insurancedefense

There is No Claim for Negligent Infliction of Emotional Distress on Solely Property Damage Loss Cases in Tennessee

The Tennessee Court of Appeals in Richard Lane, et al v. Estate of Gary K. Leggett, No. M2016-00448-COA-R3-CV, 2017 WL 1176982 (Tenn. Ct. App. 2017) discussed whether a Plaintiff can recover for Negligent Infliction of Emotional Distress for a claim that involves only property damage. In this case, the Plaintiff owned a business in White House, Tennessee. The Defendant rear-ended a vehicle and left the roadway at a high rate of speed, causing his car to run into the building that contained the Plaintiff’s business. The vehicle struck a gas meter which resulted in a significant fire and caused a complete loss of the Plaintiff’s business. The Plaintiff was not actually at the property at the time of the loss, but he returned shortly thereafter and witnessed the fire at his business.

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productsliability

Piercing the Corporate Veil in Tennessee – When Can a Judgment Against a Corporation be the Personal Responsibility of the Shareholders?

The Tennessee Court of Appeals recently decided a case (F&M Marketing Services, Inc. v. Christenberry Trucking and Farm, Inc., E2016-00205-COA-R3-CV, 2017 WL 417223_(Tenn. Ct. App. 2017)) involving a request to pierce the corporate veil of a Defendant after the Plaintiff got a substantial judgment against that Defendant for breach of contract. The total judgment in this case was $375,524.29. After the initial judgment was entered, the Plaintiff learned that the Defendant had no assets to satisfy the judgment. As a result, the Plaintiff petitioned the trial to hold the primary shareholder of the Defendant personally liable for the judgment against the Defendant corporation. The Tennessee Court of Appeals did a good job discussing the circumstances when an individual shareholder can be found personally responsible for a judgment against a corporation in Tennessee.

The Court noted that the most important case outlining when it is appropriate to pierce the corporate veil in Tennessee is the FDIC v. Allen, 584 F. Supp. 386 (E.D. Tenn. 1984) decision.

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insurancedefense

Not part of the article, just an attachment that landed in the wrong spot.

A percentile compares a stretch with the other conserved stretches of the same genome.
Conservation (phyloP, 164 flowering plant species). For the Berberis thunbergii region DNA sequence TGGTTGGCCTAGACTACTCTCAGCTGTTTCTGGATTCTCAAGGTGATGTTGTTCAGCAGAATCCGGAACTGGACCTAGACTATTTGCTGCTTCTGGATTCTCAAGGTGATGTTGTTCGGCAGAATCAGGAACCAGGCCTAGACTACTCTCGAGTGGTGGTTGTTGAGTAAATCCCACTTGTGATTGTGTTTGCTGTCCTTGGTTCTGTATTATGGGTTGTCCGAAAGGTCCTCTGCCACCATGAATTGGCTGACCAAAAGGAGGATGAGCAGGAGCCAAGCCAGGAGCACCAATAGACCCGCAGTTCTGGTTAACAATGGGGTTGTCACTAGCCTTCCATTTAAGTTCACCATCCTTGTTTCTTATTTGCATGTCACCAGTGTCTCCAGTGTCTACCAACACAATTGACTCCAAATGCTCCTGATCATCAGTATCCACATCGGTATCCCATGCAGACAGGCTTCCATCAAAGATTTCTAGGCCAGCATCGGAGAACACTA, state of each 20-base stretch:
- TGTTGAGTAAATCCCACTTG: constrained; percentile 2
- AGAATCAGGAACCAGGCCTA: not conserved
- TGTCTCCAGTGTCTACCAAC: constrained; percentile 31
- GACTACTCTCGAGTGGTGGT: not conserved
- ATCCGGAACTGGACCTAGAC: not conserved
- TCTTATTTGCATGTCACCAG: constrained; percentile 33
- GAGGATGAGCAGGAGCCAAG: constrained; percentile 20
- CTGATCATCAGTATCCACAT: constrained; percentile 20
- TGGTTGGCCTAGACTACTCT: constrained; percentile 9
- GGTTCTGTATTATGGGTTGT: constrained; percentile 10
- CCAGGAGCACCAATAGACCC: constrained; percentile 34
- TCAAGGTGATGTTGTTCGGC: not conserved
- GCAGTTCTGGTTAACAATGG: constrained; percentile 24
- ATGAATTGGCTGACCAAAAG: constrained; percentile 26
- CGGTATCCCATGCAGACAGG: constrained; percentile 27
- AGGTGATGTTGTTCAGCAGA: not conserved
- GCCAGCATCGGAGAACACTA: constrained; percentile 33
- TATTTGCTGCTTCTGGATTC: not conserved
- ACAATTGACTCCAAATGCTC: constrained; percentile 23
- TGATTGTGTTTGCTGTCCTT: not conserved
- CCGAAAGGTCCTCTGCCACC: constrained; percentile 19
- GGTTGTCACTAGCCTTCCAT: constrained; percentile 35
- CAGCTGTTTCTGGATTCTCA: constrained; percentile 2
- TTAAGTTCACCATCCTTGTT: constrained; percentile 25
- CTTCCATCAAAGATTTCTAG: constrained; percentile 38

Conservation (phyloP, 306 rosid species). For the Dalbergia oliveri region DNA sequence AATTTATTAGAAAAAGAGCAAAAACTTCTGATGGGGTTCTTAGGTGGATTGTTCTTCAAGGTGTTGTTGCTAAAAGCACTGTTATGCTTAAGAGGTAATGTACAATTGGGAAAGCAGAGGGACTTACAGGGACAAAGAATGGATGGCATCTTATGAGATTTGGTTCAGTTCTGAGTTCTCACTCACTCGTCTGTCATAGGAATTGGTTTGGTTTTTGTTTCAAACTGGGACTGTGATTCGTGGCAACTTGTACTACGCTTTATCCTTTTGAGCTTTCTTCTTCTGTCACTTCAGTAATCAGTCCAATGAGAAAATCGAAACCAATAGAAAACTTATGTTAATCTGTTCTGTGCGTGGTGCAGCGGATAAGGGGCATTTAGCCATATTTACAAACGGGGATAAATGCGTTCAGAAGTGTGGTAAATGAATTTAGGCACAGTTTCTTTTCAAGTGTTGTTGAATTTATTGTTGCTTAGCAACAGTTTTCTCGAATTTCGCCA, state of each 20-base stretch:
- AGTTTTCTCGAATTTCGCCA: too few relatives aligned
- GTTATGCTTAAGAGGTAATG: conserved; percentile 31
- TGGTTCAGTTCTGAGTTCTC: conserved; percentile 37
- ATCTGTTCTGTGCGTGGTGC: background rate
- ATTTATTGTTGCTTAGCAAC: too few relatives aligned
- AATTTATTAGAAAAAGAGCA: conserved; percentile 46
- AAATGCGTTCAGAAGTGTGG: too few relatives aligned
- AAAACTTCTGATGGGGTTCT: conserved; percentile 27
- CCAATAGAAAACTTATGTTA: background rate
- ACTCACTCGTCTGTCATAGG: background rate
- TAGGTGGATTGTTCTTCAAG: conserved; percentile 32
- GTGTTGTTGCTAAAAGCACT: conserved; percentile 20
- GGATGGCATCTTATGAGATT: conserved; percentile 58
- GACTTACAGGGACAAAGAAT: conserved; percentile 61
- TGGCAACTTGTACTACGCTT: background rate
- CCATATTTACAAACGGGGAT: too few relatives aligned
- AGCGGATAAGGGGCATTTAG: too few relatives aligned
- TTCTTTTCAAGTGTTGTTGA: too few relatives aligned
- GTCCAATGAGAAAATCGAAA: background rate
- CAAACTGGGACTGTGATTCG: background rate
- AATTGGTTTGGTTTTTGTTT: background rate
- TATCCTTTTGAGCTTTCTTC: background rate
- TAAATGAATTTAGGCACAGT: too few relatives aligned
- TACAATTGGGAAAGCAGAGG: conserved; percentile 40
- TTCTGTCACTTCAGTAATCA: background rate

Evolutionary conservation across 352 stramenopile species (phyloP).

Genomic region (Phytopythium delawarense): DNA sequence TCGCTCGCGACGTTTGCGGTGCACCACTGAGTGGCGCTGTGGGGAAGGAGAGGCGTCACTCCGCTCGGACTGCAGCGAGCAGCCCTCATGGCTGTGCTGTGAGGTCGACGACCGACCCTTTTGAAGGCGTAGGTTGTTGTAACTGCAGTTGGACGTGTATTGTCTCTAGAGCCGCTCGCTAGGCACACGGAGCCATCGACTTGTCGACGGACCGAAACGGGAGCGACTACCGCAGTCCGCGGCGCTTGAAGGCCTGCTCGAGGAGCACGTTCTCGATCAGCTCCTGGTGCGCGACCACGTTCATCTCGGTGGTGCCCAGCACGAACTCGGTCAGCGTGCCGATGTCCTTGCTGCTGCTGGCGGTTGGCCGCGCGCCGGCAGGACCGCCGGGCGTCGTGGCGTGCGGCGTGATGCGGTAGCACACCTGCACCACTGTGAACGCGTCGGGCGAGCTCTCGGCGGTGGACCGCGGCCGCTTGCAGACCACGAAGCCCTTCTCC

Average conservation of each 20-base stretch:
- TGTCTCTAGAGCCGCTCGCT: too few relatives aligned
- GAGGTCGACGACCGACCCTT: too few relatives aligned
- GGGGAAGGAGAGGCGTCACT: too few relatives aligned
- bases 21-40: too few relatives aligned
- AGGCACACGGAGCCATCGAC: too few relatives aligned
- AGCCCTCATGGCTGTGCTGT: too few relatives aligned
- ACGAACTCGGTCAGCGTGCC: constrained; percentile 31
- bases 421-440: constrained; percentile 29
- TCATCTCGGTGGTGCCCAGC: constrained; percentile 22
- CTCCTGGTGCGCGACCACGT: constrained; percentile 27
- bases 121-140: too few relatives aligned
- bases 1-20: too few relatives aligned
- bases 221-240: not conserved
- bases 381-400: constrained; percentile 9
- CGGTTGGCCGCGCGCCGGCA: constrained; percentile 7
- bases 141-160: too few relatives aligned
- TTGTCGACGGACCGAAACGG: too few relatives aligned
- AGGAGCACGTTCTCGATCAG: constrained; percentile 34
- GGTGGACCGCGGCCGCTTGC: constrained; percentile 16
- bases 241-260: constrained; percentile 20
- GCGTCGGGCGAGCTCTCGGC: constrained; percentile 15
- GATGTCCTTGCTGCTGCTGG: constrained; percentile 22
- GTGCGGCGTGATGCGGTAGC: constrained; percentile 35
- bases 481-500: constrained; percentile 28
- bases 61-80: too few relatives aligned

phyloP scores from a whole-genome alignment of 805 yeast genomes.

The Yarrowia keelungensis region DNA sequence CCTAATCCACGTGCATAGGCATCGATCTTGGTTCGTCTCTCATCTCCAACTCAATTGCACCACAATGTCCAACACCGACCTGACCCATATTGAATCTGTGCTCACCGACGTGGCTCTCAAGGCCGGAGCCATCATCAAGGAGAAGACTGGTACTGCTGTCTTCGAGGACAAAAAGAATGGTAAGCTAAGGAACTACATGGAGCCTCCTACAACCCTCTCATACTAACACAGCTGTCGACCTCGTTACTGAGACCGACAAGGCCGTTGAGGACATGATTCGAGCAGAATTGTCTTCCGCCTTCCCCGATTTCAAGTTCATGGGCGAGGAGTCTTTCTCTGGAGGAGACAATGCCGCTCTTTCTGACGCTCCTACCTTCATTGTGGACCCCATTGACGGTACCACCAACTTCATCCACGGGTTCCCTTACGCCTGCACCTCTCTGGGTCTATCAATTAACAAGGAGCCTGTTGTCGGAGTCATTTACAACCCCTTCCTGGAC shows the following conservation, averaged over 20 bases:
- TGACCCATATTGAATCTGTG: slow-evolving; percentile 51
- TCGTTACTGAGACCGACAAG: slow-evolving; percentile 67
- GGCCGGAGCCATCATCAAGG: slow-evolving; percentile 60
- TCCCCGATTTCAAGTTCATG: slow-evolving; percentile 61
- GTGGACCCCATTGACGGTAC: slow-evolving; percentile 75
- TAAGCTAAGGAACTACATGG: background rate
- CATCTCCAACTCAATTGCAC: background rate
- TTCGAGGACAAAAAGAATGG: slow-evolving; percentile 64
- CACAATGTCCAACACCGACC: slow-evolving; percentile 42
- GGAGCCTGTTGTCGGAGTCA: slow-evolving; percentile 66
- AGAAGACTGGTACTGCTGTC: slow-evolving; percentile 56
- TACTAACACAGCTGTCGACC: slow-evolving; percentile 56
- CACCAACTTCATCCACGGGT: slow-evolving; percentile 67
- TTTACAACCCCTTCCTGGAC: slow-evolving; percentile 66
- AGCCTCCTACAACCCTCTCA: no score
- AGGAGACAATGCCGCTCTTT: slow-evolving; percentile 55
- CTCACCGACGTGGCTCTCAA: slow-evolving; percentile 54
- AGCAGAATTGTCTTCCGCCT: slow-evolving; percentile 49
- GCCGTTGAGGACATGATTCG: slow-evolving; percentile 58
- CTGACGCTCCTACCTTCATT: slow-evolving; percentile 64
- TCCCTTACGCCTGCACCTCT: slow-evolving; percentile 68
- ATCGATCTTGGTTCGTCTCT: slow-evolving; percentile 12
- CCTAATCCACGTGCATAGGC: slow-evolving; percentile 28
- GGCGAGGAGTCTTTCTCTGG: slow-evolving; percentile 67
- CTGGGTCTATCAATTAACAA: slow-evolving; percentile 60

Does Employer’s Admission of Vicarious Liability for Actions of Employee Insulate the Employer from Other Causes of Action?

The Tennessee Court of Appeals recently dealt with an issue that has not been previously discussed by Tennessee Appellate courts in Melanie Jones, Individually and on behalf of Matthew H. V. Shavonna Rachelle Windham, et al., No. W2015-00973-COA-R10-CV, 2016 WL 943722 (Tenn. Ct. App. 2016).  The question deal with the situation where an employer and employee are both sued due to the actions of the employee in causing an automobile accident (while working for the employer).  The employer, in the Answer to Complaint, admitted they were vicariously liable for the actions of the employee.  The question, therefore, was whether the plaintiff could still proceed with other claims against the employer including negligent hiring, negligent retention and negligence per se for their own independent negligent actions when they had already admitted vicarious liability for the actual accident.

For some reason, the plaintiff wanted to pursue various individual cause of actions directly against the employer in this case.

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productsliability

Misrepresentation of Licensed Contractor Status in Tennessee Can Cause Significant Liability

Tennessee law is clear that any person, firm or corporation who misrepresents that they are a licensed contractor is subject to significant penalties.  It is also against Tennessee law to act in the capacity of a “contractor” in Tennessee when one is not properly licensed.  Specifically, T.C.A. § 62-6-136 discusses this issue in subsection (A) as follows: